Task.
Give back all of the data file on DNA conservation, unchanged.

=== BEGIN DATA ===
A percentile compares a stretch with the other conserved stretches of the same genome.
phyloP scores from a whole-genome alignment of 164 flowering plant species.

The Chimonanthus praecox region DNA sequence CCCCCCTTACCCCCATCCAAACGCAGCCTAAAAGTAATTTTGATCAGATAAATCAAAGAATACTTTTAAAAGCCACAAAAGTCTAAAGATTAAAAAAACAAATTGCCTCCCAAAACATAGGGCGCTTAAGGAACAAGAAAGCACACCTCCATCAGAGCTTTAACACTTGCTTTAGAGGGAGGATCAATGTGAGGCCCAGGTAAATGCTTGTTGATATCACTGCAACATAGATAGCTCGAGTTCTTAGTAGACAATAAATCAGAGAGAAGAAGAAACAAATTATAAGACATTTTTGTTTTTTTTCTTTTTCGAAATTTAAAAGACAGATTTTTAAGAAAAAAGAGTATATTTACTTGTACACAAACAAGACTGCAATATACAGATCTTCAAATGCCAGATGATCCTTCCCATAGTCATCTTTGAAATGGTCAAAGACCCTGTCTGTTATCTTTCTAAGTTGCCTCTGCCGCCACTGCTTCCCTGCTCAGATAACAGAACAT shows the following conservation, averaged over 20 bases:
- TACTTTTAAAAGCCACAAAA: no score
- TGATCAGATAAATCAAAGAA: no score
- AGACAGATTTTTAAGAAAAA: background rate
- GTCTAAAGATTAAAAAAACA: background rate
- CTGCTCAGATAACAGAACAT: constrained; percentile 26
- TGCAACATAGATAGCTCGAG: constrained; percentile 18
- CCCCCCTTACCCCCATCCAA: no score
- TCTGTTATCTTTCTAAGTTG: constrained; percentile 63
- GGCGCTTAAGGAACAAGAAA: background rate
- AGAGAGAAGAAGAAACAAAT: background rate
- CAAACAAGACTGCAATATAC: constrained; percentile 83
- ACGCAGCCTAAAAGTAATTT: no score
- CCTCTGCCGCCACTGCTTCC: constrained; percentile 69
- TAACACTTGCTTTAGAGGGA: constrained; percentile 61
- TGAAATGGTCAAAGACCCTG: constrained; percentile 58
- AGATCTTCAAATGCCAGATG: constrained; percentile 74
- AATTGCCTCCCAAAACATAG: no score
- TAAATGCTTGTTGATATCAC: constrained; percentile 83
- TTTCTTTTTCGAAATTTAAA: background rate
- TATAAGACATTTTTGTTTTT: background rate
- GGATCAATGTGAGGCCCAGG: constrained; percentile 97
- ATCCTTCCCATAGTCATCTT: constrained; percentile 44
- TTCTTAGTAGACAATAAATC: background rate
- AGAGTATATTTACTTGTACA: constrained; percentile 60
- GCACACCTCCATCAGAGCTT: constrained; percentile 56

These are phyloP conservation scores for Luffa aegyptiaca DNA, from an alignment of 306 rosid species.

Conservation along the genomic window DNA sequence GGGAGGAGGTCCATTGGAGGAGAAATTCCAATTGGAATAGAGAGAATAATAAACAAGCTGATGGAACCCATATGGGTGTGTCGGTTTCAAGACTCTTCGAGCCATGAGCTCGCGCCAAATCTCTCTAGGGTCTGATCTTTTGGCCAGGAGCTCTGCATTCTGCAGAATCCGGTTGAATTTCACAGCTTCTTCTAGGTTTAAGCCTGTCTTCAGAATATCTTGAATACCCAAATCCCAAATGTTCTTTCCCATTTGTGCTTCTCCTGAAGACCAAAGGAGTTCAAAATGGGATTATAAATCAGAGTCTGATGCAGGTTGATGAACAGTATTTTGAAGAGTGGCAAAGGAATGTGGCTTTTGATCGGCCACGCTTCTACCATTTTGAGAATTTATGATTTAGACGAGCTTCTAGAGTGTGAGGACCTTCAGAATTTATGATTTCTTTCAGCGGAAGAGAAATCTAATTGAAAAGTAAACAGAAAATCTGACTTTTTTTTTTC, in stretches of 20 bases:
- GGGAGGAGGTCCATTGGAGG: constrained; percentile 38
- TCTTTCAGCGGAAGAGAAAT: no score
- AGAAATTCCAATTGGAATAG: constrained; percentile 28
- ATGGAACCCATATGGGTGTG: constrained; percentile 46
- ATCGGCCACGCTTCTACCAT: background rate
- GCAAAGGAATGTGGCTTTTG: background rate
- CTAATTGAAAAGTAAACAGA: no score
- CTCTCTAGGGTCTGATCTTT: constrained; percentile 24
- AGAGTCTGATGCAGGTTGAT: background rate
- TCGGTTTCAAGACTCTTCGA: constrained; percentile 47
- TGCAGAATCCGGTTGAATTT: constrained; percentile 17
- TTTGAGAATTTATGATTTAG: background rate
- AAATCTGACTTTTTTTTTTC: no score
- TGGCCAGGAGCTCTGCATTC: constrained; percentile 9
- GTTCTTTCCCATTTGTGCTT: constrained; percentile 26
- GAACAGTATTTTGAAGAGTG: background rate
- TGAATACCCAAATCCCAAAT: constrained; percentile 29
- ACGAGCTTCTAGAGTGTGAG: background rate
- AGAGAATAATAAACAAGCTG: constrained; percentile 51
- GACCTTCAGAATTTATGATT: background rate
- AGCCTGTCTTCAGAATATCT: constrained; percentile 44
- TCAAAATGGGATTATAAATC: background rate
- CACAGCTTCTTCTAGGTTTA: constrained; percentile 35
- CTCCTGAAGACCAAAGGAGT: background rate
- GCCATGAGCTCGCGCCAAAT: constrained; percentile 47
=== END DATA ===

A percentile compares a stretch with the other conserved stretches of the same genome.
phyloP scores from a whole-genome alignment of 164 flowering plant species.

The Chimonanthus praecox region DNA sequence CCCCCCTTACCCCCATCCAAACGCAGCCTAAAAGTAATTTTGATCAGATAAATCAAAGAATACTTTTAAAAGCCACAAAAGTCTAAAGATTAAAAAAACAAATTGCCTCCCAAAACATAGGGCGCTTAAGGAACAAGAAAGCACACCTCCATCAGAGCTTTAACACTTGCTTTAGAGGGAGGATCAATGTGAGGCCCAGGTAAATGCTTGTTGATATCACTGCAACATAGATAGCTCGAGTTCTTAGTAGACAATAAATCAGAGAGAAGAAGAAACAAATTATAAGACATTTTTGTTTTTTTTCTTTTTCGAAATTTAAAAGACAGATTTTTAAGAAAAAAGAGTATATTTACTTGTACACAAACAAGACTGCAATATACAGATCTTCAAATGCCAGATGATCCTTCCCATAGTCATCTTTGAAATGGTCAAAGACCCTGTCTGTTATCTTTCTAAGTTGCCTCTGCCGCCACTGCTTCCCTGCTCAGATAACAGAACAT shows the following conservation, averaged over 20 bases:
- TACTTTTAAAAGCCACAAAA: no score
- TGATCAGATAAATCAAAGAA: no score
- AGACAGATTTTTAAGAAAAA: background rate
- GTCTAAAGATTAAAAAAACA: background rate
- CTGCTCAGATAACAGAACAT: constrained; percentile 26
- TGCAACATAGATAGCTCGAG: constrained; percentile 18
- CCCCCCTTACCCCCATCCAA: no score
- TCTGTTATCTTTCTAAGTTG: constrained; percentile 63
- GGCGCTTAAGGAACAAGAAA: background rate
- AGAGAGAAGAAGAAACAAAT: background rate
- CAAACAAGACTGCAATATAC: constrained; percentile 83
- ACGCAGCCTAAAAGTAATTT: no score
- CCTCTGCCGCCACTGCTTCC: constrained; percentile 69
- TAACACTTGCTTTAGAGGGA: constrained; percentile 61
- TGAAATGGTCAAAGACCCTG: constrained; percentile 58
- AGATCTTCAAATGCCAGATG: constrained; percentile 74
- AATTGCCTCCCAAAACATAG: no score
- TAAATGCTTGTTGATATCAC: constrained; percentile 83
- TTTCTTTTTCGAAATTTAAA: background rate
- TATAAGACATTTTTGTTTTT: background rate
- GGATCAATGTGAGGCCCAGG: constrained; percentile 97
- ATCCTTCCCATAGTCATCTT: constrained; percentile 44
- TTCTTAGTAGACAATAAATC: background rate
- AGAGTATATTTACTTGTACA: constrained; percentile 60
- GCACACCTCCATCAGAGCTT: constrained; percentile 56

These are phyloP conservation scores for Luffa aegyptiaca DNA, from an alignment of 306 rosid species.

Conservation along the genomic window DNA sequence GGGAGGAGGTCCATTGGAGGAGAAATTCCAATTGGAATAGAGAGAATAATAAACAAGCTGATGGAACCCATATGGGTGTGTCGGTTTCAAGACTCTTCGAGCCATGAGCTCGCGCCAAATCTCTCTAGGGTCTGATCTTTTGGCCAGGAGCTCTGCATTCTGCAGAATCCGGTTGAATTTCACAGCTTCTTCTAGGTTTAAGCCTGTCTTCAGAATATCTTGAATACCCAAATCCCAAATGTTCTTTCCCATTTGTGCTTCTCCTGAAGACCAAAGGAGTTCAAAATGGGATTATAAATCAGAGTCTGATGCAGGTTGATGAACAGTATTTTGAAGAGTGGCAAAGGAATGTGGCTTTTGATCGGCCACGCTTCTACCATTTTGAGAATTTATGATTTAGACGAGCTTCTAGAGTGTGAGGACCTTCAGAATTTATGATTTCTTTCAGCGGAAGAGAAATCTAATTGAAAAGTAAACAGAAAATCTGACTTTTTTTTTTC, in stretches of 20 bases:
- GGGAGGAGGTCCATTGGAGG: constrained; percentile 38
- TCTTTCAGCGGAAGAGAAAT: no score
- AGAAATTCCAATTGGAATAG: constrained; percentile 28
- ATGGAACCCATATGGGTGTG: constrained; percentile 46
- ATCGGCCACGCTTCTACCAT: background rate
- GCAAAGGAATGTGGCTTTTG: background rate
- CTAATTGAAAAGTAAACAGA: no score
- CTCTCTAGGGTCTGATCTTT: constrained; percentile 24
- AGAGTCTGATGCAGGTTGAT: background rate
- TCGGTTTCAAGACTCTTCGA: constrained; percentile 47
- TGCAGAATCCGGTTGAATTT: constrained; percentile 17
- TTTGAGAATTTATGATTTAG: background rate
- AAATCTGACTTTTTTTTTTC: no score
- TGGCCAGGAGCTCTGCATTC: constrained; percentile 9
- GTTCTTTCCCATTTGTGCTT: constrained; percentile 26
- GAACAGTATTTTGAAGAGTG: background rate
- TGAATACCCAAATCCCAAAT: constrained; percentile 29
- ACGAGCTTCTAGAGTGTGAG: background rate
- AGAGAATAATAAACAAGCTG: constrained; percentile 51
- GACCTTCAGAATTTATGATT: background rate
- AGCCTGTCTTCAGAATATCT: constrained; percentile 44
- TCAAAATGGGATTATAAATC: background rate
- CACAGCTTCTTCTAGGTTTA: constrained; percentile 35
- CTCCTGAAGACCAAAGGAGT: background rate
- GCCATGAGCTCGCGCCAAAT: constrained; percentile 47